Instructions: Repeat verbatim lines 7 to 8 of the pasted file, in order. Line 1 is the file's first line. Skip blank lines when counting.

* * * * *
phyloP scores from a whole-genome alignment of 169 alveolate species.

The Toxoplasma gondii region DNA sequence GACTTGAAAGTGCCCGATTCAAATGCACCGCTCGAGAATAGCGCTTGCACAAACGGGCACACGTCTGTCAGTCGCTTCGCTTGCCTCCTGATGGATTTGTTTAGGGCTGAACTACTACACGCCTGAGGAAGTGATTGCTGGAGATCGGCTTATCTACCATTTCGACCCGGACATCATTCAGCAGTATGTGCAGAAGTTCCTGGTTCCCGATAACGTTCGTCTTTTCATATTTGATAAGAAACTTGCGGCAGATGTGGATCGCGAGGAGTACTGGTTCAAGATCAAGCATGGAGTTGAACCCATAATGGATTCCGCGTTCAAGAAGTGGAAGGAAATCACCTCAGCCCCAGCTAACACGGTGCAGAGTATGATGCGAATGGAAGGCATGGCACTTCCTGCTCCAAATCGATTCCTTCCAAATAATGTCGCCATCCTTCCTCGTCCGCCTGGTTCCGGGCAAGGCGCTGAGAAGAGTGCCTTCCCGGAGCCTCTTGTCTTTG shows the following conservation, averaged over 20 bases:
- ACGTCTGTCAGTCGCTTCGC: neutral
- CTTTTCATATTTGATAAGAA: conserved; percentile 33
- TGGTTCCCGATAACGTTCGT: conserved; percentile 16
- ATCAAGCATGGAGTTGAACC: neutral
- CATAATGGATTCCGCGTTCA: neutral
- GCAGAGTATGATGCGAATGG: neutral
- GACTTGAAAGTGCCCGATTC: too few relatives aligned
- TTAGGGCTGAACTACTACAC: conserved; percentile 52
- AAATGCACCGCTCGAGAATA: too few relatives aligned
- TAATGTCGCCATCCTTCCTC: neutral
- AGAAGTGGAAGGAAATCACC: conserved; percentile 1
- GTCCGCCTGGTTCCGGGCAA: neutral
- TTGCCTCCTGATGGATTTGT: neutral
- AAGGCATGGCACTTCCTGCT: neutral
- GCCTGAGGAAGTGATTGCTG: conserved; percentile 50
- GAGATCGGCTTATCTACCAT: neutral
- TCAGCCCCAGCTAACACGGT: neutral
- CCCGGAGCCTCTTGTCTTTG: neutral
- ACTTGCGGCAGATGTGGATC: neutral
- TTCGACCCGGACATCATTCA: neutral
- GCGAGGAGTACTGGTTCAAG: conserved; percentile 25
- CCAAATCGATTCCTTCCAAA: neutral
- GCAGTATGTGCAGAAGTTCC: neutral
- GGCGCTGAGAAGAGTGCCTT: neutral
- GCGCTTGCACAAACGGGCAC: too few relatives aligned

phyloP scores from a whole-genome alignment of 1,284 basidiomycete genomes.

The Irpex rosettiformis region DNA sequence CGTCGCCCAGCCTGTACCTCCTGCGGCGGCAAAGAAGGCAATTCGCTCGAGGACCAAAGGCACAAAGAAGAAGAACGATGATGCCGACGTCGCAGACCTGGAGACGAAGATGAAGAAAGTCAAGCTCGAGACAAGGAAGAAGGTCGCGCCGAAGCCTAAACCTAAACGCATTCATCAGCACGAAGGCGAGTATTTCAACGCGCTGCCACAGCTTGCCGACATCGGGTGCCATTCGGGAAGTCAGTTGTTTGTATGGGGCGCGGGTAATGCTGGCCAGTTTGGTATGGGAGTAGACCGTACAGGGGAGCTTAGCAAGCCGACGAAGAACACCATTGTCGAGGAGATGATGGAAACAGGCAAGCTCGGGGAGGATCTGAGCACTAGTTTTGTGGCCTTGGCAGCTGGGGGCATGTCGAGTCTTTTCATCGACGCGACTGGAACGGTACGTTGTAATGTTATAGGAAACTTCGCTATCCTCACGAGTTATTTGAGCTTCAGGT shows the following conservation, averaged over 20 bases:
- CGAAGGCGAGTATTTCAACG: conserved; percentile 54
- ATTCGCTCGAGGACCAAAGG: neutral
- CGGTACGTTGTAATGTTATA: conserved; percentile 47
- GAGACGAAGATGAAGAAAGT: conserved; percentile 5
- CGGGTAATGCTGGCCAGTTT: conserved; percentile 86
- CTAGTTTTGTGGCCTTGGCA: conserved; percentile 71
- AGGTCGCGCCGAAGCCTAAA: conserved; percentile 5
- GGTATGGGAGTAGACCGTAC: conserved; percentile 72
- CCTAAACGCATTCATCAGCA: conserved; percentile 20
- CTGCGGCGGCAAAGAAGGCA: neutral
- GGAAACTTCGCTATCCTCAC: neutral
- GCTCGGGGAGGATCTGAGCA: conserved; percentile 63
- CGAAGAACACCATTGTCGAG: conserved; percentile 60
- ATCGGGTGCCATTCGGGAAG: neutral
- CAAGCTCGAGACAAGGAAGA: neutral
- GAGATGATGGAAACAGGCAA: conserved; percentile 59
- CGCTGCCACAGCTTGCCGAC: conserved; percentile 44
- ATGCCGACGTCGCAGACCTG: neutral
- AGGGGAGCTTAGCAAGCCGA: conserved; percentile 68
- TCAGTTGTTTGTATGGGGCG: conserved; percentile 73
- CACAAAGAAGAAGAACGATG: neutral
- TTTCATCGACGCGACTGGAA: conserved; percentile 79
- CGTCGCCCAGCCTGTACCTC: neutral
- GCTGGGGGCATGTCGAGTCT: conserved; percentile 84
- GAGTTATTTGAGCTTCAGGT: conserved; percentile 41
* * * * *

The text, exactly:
- CATAATGGATTCCGCGTTCA: neutral
- GCAGAGTATGATGCGAATGG: neutral